The Humanitarian Data Exchange (HDX) is an open platform for sharing data. The goal of HDX is to make humanitarian data easy to find and use for analysis. Launched in July 2014, HDX a growing collection of datasets has been accessed by users in over 200 countries and territories. Watch this video to learn more.
A team within the United Nations Office for the Coordination of Humanitarian Affairs (OCHA) manages HDX. OCHA is part of the United Nations Secretariat, responsible for bringing together humanitarian actors to ensure a coherent response to emergencies. The HDX team includes OCHA staff and a number of consultants. We are based in North America, Europe and Africa.
The following is a selection of articles that have been written about HDX:
- Devex - Solving the data conundrum: How to leverage tech and 'big data' for impact
- Thomson Reuters Foundation - From displacement to death, UN data innovation aims to boost aid response
- Huffington Post - Open data platform lets aid groups respond more efficiently to crises
- UN News - UN Agencies boost partnership on visualization of food security data for Yemen
- The Guardian - Data exchange helps humanitarians act fast and effectively
- Fast Company - How the candy crush of data is saving lives in Nepal
- Forbes - UN deploys new tech to make relief faster in Nepal
- The Independent - Open Data: What is it and why are people so scared of it?
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- data about the context in which a humanitarian crisis is occurring (e.g., baseline/development data, damage assessments, geospatial data)
- data about the people affected by the crisis and their needs
- data about the response by organisations and people seeking to help those who need assistance.
- follow the latest changes to data, locations, organisations, topics and crises;
- share datasets publicly or privately, and join organisations to get access to private datasets*;
- add data visualizations as gallery items alongside datasets*;
- contact data contributors.
*You need to be affiliated with an organisation to access these features.
- Administrators can add, edit and delete datasets belonging to the organisation and accept or refuse new member requests.
- Editors can add, edit and delete datasets belonging to the organisation but cannot manage membership.
- Members can view the organisation's private datasets, but cannot add new datasets or manage membership.
The user who requests the creation of an organisation is assigned an administrator role. That person can invite other HDX users into their organisation and assign them one of the three roles above, or registered users on HDX can request membership from the organisation's administrator(s).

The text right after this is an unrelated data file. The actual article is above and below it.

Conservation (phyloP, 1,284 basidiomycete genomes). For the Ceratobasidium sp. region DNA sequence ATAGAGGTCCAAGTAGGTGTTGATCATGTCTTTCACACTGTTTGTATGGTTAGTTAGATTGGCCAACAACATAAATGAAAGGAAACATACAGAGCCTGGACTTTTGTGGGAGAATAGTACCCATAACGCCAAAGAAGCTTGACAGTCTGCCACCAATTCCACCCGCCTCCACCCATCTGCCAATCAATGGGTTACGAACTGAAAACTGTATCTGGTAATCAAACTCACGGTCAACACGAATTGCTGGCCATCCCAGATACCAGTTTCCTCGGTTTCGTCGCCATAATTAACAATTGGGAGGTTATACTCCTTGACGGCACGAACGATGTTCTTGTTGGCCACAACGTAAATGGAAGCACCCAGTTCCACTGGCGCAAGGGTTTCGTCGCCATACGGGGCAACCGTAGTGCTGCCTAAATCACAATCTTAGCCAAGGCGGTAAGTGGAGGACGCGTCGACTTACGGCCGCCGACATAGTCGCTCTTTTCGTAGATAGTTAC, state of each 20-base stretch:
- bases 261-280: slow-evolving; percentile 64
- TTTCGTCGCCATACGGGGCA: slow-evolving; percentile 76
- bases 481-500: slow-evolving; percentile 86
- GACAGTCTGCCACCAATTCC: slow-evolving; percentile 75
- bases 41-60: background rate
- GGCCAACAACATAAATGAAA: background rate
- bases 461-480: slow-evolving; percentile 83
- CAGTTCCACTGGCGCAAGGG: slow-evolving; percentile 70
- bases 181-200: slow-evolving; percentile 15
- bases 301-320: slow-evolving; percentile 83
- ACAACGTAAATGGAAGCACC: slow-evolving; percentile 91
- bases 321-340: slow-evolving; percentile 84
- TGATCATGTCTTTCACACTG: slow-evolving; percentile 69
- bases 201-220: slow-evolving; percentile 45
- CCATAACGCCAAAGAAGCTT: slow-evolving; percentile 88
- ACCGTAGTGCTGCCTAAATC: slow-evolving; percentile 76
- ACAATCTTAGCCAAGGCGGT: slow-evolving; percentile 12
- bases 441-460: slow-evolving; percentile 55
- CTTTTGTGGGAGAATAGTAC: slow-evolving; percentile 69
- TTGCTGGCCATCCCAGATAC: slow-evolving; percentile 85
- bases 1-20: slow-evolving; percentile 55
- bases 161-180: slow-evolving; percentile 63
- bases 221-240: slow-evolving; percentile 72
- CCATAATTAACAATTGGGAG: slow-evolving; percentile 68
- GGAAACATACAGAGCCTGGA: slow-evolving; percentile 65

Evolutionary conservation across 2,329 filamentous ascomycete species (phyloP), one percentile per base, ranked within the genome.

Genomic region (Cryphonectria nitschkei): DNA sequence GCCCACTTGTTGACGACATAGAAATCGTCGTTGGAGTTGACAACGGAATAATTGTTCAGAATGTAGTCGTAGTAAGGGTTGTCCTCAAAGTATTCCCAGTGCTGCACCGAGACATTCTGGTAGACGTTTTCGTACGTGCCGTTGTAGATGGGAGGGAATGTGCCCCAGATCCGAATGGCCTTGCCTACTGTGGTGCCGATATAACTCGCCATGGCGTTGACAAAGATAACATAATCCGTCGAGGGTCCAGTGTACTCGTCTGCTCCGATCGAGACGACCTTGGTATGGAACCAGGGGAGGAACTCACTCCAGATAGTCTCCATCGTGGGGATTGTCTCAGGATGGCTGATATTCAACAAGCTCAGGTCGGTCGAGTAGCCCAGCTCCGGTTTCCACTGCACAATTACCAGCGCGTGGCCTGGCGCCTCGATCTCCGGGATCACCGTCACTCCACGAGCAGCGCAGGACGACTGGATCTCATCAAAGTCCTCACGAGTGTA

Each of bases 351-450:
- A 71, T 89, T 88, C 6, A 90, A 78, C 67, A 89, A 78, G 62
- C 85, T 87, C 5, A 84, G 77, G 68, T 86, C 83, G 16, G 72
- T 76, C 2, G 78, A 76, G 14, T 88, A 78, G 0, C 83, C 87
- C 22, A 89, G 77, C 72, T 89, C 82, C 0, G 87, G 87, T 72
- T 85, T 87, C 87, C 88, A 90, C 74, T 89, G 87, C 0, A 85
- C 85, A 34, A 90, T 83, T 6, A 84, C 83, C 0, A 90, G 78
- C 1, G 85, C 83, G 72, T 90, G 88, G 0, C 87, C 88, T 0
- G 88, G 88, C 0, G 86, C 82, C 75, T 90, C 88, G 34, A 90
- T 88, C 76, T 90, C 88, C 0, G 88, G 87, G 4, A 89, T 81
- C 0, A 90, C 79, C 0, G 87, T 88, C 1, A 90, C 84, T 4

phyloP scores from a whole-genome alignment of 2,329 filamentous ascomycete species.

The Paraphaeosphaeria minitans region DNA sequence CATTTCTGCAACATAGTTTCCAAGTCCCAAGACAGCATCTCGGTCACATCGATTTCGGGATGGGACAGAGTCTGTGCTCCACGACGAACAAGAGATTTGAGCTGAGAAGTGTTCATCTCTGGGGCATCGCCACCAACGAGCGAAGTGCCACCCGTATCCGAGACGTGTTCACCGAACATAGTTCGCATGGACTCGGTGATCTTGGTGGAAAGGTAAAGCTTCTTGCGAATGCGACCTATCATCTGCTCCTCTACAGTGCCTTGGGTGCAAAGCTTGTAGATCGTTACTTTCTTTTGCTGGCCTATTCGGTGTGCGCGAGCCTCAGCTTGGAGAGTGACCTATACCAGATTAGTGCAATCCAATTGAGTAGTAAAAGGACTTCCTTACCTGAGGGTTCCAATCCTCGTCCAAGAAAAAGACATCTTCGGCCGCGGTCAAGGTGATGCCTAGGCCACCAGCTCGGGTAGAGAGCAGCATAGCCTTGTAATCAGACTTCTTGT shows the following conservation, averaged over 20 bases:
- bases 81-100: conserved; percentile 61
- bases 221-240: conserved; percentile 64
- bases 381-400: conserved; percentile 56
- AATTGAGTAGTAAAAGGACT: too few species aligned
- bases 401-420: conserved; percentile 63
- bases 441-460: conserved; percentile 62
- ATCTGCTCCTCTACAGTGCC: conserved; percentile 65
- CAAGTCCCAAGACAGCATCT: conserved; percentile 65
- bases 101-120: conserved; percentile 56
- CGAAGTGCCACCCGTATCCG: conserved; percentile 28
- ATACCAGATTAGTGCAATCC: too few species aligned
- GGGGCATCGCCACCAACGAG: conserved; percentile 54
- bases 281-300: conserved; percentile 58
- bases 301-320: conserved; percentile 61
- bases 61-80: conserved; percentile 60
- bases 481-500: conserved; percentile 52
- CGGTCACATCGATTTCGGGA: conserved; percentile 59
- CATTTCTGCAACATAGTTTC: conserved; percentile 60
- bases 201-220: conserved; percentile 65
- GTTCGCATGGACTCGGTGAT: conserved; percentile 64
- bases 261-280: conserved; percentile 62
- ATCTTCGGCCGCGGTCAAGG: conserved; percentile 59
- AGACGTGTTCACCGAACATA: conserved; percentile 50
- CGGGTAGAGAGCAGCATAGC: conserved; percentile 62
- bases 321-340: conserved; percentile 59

A PDF file is not data. If you have a data visualization in PDF format, you can add it as a gallery item on the dataset page. If you wish to share documents, graphics, or other types of humanitarian information that are not related to the data you are sharing, please visit our companion sites ReliefWeb and HumanitarianResponse. A resource, such as a readme file, could also contain documentation that helps users to understand the dataset.
For resources: by default, the resource name is the name of the uploaded file. However, you can change this if needed to make it more clear to users.
For zipped shapefiles: we recommend the filename be name_of_the_file.shp.zip. However, the system does not require this construction.
The preview feature will continue to work when there are multiple geodata resources in a single dataset (i.e., one HDX dataset with many resources attached). The layers icon in the top-right corner of the map enables users to switch between geodata layers. Here is an example.
Entering a search term causes HDX to look for matching terms in the titles, descriptions, locations and tags of a dataset. The resulting list of items can be further filtered by clicking on the blue filter icon at the top of the page (in the search bar). You can filter by location, tag, organisation, license and format.
The HDX Python Library is essentially a wrapper around the most common functions of the base CKAN API, on which HDX is built. HDX supports both the core CKAN 2.3 API and, for some datasets, the CKAN Datastore API. For more information, please e-mail email@example.com. We will be happy to assist you.
HDX is currently adding features to visualise HXL-tagged data. To learn more about HXL and who's currently using it, visit the HXL standard site.
- A CSV with HXL tags as the first resource. HXL is easy! Check out the 30-second tutorial. The CSV can be stored on HDX or as a remote resource at another URL.
- To be tagged with "HXL" on the dataset page. This is not referring to the HXL tags inside the CSV, but rather the metadata tags that you set for the whole dataset. This is a flag to HDX to try and process the CSV as a HXL-ated dataset.
The system will generate a palette of visualizations and you can choose up to six of them for display of your dataset. You can find an example here. You can always edit or remove the HXL Preview later.
If you decide not to save any HXL Preview, this section will be hidden for users that don't have the right to edit the dataset.
For more details you can view this screencast.